30 May 2016
Earlier this month Microsoft announced a bunch of new and exciting changes
that will be coming soon to SharePoint. Bob German, a former Microsoft MTC Architect
wrote a nice summary -
Roadmap to the Future of SharePoint
The interesting part (to me at least) is Bob’s thoughts on preparing for the SharePoint
programming model. SharePoint will be built on open source tools like npm, gulp, and yeoman.
The SharePoint framework is written in React too.
29 May 2016
I’ve been a subscriber to Pluralsight for a few years now. I love it
because it lets me quickly gain basic knowledge of almost anything in the
rapidly changing development world. In the last year they have added
many courses for deisgners and for IT Pros too.
The latest class that I’m just starting is
Reach.js: Getting Started
by Samer Buna. In this post I’ll capture a few key ideas that I learned
in this excellent video/training. If you want to learn Reach.JS
(who doesn’t right??), then I recommed watching this video on Pluralsight.
Knowledge of frameworks and tools like express, bower, gulp, angular, and react
are going to be important, even to a Microsoft oriented developer.
If you want to see the official documentation, jump over to
Many people choose to think of React as the V in MVC. We built React
to solve one problem: building large applications with data that
changes over time. -Facebook on Github
Notes from React.js Getting Started
- Plunker - browser JS editor Nice tool that
lets you play around with React.js in the browser. Can be used for
lots of frameworks and experiments.
- Ok, well I didn’t get too far today. I’ll hopefully get back to this before the
week becomes too crazy and finish the post with toughts about React.JS.
28 May 2016
Part of my (re)Education is learning about building modern websites.
As part of that pursuit, I just ran into a new topic - FavIcon.
FavIcon is the icon file that is used on Windows, iOS, and Android to
save a link to the site.
To make generating one easier, try Real Fav Icon Generator.
27 May 2016
Note that this will be my last post on Markdown. It’s time
to move on to something else.
Ok, I noticed some odd layout in my previous posts.
Some of the text that i entered was not wrapping
properly on different size devices. It was as if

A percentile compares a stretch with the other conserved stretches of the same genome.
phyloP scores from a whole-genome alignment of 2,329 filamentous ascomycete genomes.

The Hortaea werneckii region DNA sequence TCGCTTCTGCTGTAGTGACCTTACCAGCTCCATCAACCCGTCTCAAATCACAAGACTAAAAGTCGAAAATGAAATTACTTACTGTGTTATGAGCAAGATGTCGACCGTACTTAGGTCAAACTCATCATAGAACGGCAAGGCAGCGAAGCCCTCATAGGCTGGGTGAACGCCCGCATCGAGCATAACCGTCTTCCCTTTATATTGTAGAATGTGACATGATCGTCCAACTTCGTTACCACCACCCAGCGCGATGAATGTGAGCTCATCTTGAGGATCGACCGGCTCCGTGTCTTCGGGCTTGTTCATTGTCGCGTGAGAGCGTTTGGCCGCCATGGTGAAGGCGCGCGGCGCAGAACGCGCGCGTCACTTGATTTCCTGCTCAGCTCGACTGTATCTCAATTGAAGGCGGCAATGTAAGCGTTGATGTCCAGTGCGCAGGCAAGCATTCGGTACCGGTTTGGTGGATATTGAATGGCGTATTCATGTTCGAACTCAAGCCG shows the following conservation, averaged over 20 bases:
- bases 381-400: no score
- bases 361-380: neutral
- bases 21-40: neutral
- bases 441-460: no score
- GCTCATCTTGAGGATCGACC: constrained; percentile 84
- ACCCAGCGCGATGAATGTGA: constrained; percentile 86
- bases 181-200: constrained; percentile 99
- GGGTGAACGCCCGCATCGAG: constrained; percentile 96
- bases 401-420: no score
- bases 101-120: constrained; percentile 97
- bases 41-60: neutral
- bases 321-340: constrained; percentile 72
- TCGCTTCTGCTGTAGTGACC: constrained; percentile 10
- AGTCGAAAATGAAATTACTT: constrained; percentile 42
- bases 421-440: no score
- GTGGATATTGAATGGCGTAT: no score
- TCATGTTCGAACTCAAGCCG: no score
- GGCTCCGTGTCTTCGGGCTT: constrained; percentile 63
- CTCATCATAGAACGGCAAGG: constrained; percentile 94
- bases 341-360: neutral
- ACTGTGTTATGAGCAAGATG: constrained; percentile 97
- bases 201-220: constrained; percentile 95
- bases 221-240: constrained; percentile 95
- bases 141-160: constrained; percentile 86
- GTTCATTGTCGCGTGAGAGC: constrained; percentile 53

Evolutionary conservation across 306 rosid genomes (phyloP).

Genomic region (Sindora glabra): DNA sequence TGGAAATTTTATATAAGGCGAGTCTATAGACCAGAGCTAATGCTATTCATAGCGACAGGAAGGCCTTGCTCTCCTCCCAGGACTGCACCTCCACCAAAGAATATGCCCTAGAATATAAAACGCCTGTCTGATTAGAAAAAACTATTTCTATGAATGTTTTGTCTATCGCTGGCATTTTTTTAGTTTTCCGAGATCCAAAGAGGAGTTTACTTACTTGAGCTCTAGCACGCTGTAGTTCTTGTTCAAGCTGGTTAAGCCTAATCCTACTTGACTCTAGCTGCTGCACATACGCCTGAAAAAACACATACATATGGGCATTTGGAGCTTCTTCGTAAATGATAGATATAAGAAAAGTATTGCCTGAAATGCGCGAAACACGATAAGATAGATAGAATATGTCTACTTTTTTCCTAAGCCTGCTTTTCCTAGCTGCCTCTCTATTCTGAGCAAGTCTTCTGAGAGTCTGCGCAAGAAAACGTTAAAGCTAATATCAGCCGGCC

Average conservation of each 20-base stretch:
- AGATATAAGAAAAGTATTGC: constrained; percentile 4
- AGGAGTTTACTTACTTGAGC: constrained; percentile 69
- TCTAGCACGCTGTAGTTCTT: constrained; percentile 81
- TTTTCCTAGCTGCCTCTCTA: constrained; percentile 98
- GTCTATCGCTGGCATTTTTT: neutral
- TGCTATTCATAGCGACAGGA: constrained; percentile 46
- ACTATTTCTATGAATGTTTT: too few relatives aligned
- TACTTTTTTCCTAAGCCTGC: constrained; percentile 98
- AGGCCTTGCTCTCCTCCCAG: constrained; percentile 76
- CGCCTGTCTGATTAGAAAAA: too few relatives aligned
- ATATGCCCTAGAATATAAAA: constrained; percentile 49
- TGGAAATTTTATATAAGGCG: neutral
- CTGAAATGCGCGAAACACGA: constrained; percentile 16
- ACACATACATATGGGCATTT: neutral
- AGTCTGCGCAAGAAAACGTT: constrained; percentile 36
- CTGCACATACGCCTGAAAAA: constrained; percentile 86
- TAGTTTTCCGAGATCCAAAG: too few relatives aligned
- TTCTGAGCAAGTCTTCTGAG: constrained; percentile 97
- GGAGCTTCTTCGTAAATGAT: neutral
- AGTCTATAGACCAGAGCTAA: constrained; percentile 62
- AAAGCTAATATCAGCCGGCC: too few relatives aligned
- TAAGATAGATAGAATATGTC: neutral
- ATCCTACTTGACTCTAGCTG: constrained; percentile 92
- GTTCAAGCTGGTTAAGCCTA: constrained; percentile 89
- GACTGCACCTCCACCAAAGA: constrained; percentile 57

it didn’t auto wrap. As I’m typing this, I’m entering
new lines to keep the text that I’m entering from
scrolling off of the editor window. But when it
is rendered, i’m expexting that it will all flow
correctly to show the text as a single formatted
paragraph. The problem is that it wasn’t doing
that on my previous post.
In my research, I found the following article
It describes behavior of word wrapping. It turns out
that if you put in two trailing spaces at the end
of a line then the markdown will force a hard line
break. When I went back to my previous posts I saw
that I had done just that in a couple of places!
So I removed the extra spaces and Voila!! Sure enough
everything is working great again.
27 May 2016
Ok, so now we know more about markdown syntax. The next
topic is what tools are there to help me write it. Here are
some things that seem important (note that I am still in
for dummies mode)
- I’d like a simple editor where I can just type
- understands markdown and gives me syntax highlighting
- lets me easily see what the user will see
- side by side viewing so I can see both at once
- Lets me create new files and manage my files easily
- Works directly with git so I can see/connect my posts
- Spell checker would be valuable to catch pesky type-o’s
So I’m only a few hours into my first day of using Markdown.
At this point I’m pretty happy with Visual Studio Code. I’m
using it on my MacBook. It addressess all of the criterial above.
As I type this, I have an adjacent window open showing a view
of the output text. VS-Code also provides a view of my file
system and I can easily create a new post and start working on
it. Since it understands Git, i can commit this without leaving
the editor. Note that I still have to push from my local git
back to my blog on GitHub